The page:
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Aggie Mackenzie: ‘Lockdown has fast-forwarded my new relationship’

Aggie MacKenzie. Alun Callender/Press Pix/PA.

By Gabrielle Fagan

Yoga, counting her blessings and being holed up with her new boyfriend have all helped Aggie MacKenzie find positives in lockdown

TV’s ‘Queen of Clean’ Aggie MacKenzie has reason to be grateful for lockdown – it’s had a positive effect on her love life.

“My fairly new boyfriend was at my house for dinner on the night lockdown was announced. I looked at him and said, ‘If we’re going to be in lockdown I’d like to be locked-down with you’,” confides the presenter, who found fame on Channel 4’s How Clean Is Your House? back in the early-Noughties.

“It was so sweet because he literally did a little dance around his chair and said, ‘I feel the same – that sounds great’,” she says in her familiar Scottish burr (MacKenzie was born in Aviemore in the Scottish Highlands).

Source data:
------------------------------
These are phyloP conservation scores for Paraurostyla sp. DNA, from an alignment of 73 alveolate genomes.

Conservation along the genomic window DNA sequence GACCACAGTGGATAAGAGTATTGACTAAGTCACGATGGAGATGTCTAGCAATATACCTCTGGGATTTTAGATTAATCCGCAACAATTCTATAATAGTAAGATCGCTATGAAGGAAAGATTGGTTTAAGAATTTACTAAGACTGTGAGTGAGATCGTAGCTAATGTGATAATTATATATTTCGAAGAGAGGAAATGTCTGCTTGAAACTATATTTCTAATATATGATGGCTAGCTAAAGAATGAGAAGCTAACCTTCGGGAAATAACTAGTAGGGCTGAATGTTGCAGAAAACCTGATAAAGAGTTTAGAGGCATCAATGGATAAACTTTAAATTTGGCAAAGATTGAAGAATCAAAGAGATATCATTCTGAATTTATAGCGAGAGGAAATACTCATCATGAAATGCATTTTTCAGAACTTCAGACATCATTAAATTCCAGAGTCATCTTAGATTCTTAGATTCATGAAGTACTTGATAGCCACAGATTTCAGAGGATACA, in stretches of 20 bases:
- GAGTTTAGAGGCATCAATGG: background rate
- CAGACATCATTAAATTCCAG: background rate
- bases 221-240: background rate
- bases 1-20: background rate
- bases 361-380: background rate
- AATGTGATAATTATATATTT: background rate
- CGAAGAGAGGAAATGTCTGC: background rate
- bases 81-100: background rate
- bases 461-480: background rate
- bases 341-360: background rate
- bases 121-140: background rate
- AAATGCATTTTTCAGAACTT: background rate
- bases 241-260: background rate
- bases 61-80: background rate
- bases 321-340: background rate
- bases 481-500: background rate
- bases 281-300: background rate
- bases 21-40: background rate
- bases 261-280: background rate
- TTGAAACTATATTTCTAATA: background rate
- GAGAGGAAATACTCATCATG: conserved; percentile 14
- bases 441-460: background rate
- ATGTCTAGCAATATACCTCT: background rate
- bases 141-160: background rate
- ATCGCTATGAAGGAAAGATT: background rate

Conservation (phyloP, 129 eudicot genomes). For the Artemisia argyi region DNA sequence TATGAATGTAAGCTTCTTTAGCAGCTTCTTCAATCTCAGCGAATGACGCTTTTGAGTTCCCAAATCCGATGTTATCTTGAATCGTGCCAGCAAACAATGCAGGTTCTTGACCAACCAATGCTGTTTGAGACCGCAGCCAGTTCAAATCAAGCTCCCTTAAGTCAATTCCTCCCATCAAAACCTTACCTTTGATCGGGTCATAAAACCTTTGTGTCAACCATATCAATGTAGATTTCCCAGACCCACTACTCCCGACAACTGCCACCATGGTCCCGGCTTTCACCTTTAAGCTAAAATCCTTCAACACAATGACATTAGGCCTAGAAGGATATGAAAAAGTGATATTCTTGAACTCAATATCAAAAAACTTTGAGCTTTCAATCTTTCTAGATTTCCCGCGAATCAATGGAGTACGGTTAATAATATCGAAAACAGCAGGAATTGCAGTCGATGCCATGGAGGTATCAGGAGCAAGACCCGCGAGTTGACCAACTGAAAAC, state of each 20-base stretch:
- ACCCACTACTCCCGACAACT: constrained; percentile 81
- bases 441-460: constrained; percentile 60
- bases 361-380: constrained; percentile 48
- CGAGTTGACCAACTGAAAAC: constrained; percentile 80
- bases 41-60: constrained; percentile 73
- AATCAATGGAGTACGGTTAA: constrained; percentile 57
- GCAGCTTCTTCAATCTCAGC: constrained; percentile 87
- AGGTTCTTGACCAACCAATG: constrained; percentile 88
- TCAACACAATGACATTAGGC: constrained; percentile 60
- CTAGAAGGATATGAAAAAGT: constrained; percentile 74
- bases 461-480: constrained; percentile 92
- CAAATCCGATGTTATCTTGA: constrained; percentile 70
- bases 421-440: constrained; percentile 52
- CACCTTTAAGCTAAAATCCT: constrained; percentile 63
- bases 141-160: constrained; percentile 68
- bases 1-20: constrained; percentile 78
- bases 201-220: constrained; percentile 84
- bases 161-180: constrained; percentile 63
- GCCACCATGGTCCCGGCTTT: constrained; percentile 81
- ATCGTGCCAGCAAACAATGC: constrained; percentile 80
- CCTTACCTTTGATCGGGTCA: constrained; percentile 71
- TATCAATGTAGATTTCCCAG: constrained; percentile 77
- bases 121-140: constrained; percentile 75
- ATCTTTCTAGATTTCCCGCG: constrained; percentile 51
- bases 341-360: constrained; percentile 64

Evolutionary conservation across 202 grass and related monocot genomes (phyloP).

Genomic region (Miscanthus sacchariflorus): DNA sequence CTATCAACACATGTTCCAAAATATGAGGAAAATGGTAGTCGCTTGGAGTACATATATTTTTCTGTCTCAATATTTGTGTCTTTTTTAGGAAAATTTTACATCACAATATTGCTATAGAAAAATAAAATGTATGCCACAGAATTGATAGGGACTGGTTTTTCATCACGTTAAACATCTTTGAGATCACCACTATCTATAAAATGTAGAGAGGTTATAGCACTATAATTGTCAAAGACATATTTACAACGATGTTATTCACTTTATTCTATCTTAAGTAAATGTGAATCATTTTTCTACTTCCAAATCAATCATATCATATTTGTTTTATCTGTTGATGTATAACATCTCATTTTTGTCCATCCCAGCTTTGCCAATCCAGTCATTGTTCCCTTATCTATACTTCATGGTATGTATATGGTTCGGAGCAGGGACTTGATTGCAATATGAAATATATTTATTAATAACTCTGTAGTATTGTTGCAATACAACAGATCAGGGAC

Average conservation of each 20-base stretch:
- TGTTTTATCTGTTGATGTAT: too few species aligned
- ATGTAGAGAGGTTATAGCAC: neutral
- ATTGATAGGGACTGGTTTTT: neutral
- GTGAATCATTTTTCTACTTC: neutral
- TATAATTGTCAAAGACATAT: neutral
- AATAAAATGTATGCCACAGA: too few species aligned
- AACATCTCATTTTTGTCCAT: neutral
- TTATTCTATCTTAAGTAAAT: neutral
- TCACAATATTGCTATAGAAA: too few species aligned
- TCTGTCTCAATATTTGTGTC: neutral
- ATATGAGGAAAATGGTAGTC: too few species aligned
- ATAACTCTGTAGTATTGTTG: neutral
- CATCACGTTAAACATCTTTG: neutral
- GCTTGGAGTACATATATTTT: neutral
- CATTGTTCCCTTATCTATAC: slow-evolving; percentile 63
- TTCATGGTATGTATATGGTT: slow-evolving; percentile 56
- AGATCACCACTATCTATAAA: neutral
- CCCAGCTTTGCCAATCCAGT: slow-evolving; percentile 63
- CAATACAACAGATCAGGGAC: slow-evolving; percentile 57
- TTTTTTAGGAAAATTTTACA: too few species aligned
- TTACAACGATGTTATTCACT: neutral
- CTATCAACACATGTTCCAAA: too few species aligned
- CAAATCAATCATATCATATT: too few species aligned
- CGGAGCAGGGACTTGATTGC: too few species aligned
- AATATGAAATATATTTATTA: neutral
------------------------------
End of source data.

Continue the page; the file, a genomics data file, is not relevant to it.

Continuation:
“It’s fast-forwarded the relationship between us and made us realise we’re in this for the long haul,” she adds. “Spending so much more time together than we would normally has made us both realise how well we get on. Every time the lockdown’s extended, we both look at each other and go, ‘Yesss!’, because we’re actually enjoying this rather strange period together.”

MacKenzie, who combines her TV and writing career with teaching yoga, and is giving free online yoga classes right now, reveals a chance meeting led to their getting together back in July 2019.

Amicably divorced from her husband in 2010, with whom she has two sons, she met a woman at a dinner party who told her about her family, including her divorced brother, Fin.